Instead of a metal hole restrictor, you can also use a tunnel or tube entrance. Ensure the tunnel or tube is long enough to prevent the predators from reaching in. There should be no perches on the birdhouses too.
Also, the birdhouse should be safely mounted to prevent predators from entering or jumping on top of it. You can mount your birdhouses on a pole or a tree. You can wrap a metal sheet around the bar or tree, if they are wide, to prevent predators from climbing.
Furthermore, you can use repellants to discourage predators. You can use products with strong smells, sprays, etc. However, ensure you don’t apply the repellants on the birdhouses to prevent contamination of the birds’ food and water.
Are Sparrows Good To Have Around?
Even though sparrows are exciting to watch and often look harmless, they can be a nuisance. They are invasive and opportunistic. They often wreak havoc on the human communities they inhabit.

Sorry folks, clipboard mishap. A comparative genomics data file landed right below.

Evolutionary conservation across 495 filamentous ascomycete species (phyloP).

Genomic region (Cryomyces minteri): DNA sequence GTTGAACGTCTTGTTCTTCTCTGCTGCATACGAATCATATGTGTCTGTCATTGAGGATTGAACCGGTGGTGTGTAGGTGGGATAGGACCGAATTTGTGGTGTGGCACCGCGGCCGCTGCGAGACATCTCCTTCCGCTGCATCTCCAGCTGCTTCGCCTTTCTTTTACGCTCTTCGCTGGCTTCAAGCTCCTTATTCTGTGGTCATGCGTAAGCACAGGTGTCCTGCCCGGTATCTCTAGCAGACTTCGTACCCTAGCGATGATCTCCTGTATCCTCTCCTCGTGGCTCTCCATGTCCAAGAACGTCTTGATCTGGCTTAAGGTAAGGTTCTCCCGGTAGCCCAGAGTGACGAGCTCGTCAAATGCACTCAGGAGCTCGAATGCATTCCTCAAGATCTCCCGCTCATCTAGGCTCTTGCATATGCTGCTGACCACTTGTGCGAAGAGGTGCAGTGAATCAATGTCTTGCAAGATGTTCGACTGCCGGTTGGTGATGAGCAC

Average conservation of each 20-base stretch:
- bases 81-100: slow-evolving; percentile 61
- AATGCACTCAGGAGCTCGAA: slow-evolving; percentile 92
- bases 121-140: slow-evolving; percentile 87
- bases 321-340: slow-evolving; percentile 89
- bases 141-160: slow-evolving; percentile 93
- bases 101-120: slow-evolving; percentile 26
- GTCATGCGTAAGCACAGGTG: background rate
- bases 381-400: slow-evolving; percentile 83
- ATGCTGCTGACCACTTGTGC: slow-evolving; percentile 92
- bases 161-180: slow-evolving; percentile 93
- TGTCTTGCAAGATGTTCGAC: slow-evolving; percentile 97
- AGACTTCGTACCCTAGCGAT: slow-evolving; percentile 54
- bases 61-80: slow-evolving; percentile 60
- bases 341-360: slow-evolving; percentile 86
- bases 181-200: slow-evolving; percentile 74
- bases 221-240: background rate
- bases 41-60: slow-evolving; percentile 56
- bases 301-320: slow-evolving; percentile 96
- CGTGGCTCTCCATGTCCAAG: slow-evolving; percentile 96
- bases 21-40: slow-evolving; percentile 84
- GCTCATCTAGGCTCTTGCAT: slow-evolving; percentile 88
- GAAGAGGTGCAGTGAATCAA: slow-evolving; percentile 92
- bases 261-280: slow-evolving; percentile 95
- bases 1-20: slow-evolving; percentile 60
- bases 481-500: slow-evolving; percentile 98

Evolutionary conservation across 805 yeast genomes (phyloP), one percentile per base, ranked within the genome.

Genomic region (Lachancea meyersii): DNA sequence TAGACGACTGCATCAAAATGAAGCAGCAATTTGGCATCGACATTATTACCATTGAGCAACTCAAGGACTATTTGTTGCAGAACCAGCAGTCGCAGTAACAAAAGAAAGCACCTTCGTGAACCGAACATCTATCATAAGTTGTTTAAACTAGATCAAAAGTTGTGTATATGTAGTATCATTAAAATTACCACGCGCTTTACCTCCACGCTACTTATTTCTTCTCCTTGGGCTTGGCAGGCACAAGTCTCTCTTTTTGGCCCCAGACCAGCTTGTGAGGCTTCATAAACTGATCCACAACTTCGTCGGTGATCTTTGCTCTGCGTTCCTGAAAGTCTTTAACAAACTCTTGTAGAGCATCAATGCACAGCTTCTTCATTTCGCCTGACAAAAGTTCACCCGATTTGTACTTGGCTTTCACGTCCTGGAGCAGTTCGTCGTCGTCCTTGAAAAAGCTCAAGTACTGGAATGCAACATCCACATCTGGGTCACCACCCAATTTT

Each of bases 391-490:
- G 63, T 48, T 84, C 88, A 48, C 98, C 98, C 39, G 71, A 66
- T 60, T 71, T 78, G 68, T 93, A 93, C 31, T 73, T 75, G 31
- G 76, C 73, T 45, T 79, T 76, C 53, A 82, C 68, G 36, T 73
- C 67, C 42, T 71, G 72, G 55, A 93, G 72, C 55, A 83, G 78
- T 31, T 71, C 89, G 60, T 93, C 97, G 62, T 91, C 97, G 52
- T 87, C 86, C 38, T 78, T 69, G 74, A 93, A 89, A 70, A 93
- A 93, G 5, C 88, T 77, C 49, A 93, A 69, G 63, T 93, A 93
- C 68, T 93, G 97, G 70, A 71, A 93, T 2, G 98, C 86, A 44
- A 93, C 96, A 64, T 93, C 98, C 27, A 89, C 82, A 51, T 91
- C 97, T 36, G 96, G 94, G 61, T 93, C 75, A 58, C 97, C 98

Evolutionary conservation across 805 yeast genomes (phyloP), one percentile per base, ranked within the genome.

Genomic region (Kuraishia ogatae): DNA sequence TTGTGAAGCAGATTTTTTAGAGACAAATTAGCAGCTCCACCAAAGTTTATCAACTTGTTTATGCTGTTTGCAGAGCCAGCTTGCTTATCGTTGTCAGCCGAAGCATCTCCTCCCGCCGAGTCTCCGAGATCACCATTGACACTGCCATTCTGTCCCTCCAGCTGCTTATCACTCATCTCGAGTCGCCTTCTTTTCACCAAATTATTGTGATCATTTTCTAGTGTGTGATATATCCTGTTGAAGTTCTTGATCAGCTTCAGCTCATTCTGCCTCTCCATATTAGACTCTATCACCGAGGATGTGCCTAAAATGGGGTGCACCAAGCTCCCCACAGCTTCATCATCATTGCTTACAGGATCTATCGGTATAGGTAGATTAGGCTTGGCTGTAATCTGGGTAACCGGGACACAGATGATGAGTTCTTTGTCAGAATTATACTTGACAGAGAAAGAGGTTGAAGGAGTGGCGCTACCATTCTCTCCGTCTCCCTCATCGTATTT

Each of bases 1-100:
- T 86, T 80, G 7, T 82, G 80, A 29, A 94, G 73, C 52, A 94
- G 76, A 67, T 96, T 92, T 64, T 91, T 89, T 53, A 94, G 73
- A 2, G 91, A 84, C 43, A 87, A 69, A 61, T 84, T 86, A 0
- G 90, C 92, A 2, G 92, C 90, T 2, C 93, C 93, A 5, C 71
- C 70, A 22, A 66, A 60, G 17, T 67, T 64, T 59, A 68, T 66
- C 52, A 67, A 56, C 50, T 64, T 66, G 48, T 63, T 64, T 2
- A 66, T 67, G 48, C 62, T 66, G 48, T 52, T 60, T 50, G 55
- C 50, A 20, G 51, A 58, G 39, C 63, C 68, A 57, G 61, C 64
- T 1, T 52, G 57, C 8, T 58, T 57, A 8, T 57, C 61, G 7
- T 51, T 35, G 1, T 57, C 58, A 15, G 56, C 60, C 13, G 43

For instance, they can invade workplaces, houses, stores, etc. They also nest in risky places such as dryers, fan vents, stoves, etc. Sometimes, they clog drainages.
They are very aggressive and quarrelsome. They push other birds, such as robins, woodpeckers, etc., out of their nests and occupy those nests. Sometimes, they also feed on dairy products, especially if they are in farm fields.
Sparrows also contaminate pathways, backyards, etc., and deface structures. Their urine is often acidic, and this causes the paint of buildings to peel off. Their nests are usually made of flammable materials, which aids fire in case of a fire outbreak.
They are often noisy as well. They make loud sounds wherever they nest and disturb the peace of the human habitats they occupy. Sometimes, you have to move their houses away from your surroundings if you want to enjoy some quiet.